Food companies were given a sneak preview at a forum on children’s food advertising convened by the FTC in December. The Working Group was directed to develop recommended standards foods would have to meet to be allowed to be marketed to children and determine the scope of the media to which those standards should apply.
The three standards outlined at the Forum have set much more exacting limits on food and drink producers than voluntary measures currently in place, so the consultation period will see some vigorous debate between the food industry, representatives of the media industry, government and public health experts.
While GMA chief government affairs officer Mary Sophos was invited to make a presentation at the Forum, using it as an opportunity to present what the GMA describes as “new data showing that children today are seeing fewer food, beverage and restaurant advertisements, and the mix has shifted to more ads that promote healthful choices”, industry advocates are concerned at the tenor of the provisional guidelines.
Elaine Kolish, director of the Children’s Food and Beverage Advertising Initiative (CFBAI), a self-regulatory initiative involving 16 major food and drinks producers created in 2006 under the auspices of the Council of Better Business Bureaus (BBB), is concerned about the “very rigorous” criteria outlined in December and the prohibitions they would impose on manufacturers. Kolish is hoping that concessions will be made during the consultation period. “As they are currently constructed I think it will have a very serious impact and I think that’s why the [consultation] is so important.”
The good news for food manufacturers is that any government intervention stemming from the inter-agency working group will comprise only voluntary guidelines, unlike the mandatory measures being created by the FDA on labelling.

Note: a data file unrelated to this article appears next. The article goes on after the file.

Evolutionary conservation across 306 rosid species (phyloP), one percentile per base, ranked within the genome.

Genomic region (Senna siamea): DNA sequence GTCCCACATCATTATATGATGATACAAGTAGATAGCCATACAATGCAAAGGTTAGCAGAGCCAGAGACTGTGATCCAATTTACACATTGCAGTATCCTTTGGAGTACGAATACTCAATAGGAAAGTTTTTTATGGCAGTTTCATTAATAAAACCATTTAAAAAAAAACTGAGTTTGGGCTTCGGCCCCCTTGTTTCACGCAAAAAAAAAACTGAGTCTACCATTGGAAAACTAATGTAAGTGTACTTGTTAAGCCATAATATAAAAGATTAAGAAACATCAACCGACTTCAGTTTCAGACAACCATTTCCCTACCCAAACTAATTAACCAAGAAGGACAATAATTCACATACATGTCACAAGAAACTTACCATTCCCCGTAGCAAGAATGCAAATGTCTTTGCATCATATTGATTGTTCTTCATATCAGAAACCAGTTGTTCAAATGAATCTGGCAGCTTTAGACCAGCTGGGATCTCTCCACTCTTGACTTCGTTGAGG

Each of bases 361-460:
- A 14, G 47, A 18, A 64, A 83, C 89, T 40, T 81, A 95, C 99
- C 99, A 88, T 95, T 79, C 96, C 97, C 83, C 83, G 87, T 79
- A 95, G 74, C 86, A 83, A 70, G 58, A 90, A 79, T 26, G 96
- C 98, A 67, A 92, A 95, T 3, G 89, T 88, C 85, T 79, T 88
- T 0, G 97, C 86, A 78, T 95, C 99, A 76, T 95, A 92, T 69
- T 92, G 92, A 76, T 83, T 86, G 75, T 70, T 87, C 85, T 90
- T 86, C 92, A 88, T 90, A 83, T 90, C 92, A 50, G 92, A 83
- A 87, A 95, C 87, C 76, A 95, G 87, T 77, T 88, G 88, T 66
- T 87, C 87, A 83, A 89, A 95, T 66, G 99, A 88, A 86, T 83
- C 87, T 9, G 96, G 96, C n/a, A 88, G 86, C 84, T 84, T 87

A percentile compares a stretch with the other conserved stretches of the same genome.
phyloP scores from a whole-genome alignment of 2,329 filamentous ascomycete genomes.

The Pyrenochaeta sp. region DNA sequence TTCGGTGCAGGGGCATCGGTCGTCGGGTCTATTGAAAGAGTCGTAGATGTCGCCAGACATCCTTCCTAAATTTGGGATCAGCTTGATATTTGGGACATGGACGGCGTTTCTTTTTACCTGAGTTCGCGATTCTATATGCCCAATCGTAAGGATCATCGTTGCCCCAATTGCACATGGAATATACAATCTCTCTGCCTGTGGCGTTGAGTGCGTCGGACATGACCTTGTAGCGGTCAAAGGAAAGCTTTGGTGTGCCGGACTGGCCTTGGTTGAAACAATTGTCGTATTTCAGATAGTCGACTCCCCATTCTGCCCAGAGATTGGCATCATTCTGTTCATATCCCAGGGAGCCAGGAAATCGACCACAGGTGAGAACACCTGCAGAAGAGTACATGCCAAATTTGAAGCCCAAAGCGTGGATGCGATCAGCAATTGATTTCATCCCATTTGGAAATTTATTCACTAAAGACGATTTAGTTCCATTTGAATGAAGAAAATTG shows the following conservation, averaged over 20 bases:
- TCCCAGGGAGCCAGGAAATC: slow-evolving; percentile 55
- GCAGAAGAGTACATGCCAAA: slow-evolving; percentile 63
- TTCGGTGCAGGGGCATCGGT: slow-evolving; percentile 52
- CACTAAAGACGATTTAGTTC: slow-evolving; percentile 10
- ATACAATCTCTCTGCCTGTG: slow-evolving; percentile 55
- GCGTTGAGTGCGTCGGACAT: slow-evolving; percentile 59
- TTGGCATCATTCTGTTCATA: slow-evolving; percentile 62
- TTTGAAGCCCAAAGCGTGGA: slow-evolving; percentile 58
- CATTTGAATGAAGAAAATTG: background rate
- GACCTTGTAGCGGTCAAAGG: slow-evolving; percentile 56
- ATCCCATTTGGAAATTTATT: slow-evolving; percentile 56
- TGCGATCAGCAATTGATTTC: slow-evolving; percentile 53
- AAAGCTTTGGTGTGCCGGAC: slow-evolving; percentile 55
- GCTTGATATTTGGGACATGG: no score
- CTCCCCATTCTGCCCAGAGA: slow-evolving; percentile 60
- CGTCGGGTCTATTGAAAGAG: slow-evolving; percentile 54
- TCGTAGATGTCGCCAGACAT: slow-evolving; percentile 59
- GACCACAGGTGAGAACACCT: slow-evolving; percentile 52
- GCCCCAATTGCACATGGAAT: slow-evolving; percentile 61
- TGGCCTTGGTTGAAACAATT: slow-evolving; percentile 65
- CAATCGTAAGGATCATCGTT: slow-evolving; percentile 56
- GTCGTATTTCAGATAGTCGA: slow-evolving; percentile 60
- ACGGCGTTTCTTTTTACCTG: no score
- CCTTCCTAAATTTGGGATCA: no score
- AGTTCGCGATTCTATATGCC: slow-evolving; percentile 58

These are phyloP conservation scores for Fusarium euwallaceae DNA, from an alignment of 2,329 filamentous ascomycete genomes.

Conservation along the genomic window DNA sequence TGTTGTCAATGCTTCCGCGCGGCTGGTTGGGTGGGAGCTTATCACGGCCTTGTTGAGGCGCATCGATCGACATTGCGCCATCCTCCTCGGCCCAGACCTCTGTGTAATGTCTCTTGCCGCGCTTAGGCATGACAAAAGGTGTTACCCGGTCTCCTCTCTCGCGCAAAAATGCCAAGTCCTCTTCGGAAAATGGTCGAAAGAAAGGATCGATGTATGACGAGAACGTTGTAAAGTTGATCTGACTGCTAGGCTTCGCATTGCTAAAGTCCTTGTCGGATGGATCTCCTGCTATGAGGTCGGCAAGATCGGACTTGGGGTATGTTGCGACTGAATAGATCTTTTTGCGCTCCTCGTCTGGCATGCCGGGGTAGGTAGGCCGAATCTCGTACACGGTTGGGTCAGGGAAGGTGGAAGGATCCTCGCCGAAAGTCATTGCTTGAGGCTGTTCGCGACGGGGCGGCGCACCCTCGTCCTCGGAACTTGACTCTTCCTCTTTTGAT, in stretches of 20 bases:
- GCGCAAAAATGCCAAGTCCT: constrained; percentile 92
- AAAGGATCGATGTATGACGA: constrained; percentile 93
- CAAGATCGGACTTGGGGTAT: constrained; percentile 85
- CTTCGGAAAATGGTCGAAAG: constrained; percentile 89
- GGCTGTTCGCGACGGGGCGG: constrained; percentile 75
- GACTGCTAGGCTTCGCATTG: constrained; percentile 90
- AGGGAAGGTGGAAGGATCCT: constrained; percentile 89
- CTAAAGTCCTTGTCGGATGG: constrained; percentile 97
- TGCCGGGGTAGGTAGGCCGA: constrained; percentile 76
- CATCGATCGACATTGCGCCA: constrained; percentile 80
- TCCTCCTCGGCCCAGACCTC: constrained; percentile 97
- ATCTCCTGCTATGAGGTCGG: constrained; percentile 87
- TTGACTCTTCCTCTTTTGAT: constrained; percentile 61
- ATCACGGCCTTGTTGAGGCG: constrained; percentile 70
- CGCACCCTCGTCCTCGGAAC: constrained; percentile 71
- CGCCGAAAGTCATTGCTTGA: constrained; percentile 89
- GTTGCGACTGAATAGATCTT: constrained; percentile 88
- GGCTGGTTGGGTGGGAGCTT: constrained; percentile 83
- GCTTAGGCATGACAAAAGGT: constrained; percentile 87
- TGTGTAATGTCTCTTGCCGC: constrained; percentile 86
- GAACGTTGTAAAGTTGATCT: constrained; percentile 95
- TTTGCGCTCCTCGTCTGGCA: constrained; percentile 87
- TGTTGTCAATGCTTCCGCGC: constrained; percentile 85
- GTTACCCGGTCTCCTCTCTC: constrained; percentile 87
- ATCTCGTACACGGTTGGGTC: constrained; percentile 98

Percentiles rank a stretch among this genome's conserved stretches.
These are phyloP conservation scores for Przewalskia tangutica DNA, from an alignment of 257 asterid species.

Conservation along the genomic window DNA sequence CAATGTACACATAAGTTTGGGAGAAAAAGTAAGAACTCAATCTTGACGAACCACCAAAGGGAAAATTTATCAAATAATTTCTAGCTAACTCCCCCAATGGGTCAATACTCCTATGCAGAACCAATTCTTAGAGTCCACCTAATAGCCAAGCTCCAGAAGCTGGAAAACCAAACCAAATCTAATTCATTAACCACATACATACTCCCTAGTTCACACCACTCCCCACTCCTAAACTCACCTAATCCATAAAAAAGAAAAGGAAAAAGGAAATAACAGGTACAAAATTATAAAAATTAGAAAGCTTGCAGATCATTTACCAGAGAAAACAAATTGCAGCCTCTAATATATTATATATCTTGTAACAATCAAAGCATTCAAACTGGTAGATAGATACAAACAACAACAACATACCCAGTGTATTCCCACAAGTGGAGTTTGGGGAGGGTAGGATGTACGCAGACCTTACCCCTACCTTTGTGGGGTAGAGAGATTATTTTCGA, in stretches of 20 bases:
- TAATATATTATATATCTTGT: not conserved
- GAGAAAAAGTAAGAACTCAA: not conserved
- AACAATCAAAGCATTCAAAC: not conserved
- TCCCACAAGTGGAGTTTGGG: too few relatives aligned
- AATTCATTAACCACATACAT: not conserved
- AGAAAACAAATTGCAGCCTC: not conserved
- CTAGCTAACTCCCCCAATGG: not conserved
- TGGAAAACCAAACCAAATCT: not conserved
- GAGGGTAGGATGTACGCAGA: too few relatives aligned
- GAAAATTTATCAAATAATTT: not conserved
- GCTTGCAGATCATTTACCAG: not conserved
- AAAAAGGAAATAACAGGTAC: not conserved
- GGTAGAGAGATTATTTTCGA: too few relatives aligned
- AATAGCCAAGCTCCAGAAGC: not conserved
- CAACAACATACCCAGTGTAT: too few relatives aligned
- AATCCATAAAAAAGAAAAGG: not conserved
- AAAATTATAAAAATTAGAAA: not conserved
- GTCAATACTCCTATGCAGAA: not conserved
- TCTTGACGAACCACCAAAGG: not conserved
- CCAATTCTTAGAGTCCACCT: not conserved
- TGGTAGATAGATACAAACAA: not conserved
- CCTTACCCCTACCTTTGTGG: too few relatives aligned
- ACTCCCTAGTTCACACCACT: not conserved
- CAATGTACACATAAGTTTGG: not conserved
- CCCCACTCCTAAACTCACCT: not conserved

As to the future of the CFBAI, the worrying precedent is that when the FDA announced its measures last year, the fledgling industry initiative – the Smart Choices labelling programme – dissolved more or less immediately. However, Kolish believes the initiative could have an enhanced role to play once the official voluntary guidelines are introduced as the “transparency and monitoring mechanism” for the government guidelines.
She points out that the CFBAI already has a strong working relationship with the FTC.”They support and applaud self-regulation. They asked BBB to do more in this area in 2005 and that’s in part why this initiative was begun. I don’t think they are thinking about it being dismantled. I think they are hoping it can just evolve.”
Bruce Silverglade of consumer protection campaign group the Center for Science in the Public Interest also sees a role for the CFBAI after the government guidelines are introduced. “There could be a role if they adopted the government guidelines as their own and did some serious arm-twisting to get companies to comply in order to head off the possibility of mandatory regulation.”
But he also sees the creation of the voluntary advertising standards as part of the “sea change” in food policy under the Obama administration, in which the Michelle Obama campaign is a key element. Michelle Obama’s involvement in this issue is extremely significant on two counts. There is enormous public attention paid to the First Lady in the US, far greater than that paid to the spouses of Prime Ministers and Heads of State in many other countries. Her involvement guarantees massive media attention for the campaign.
As Pamela Bailey put it: “There is no American better positioned to lead a national effort to combat obesity than the First Lady.”
But her high profile is only part of the story. Michelle Obama’s involvement stems not only from her commitment to the issue but that of the President. The FDA move last year showed that the President, both directly and through his appointees in various government departments, is prepared to engage in this issue.
Industry will be given every chance to contribute and – as the provisional advertising guidelines bear out – voluntary measures and self-regulation will be given time to work. But the onus on industry to make them work and to contribute proactively to tackling the problem has increased markedly.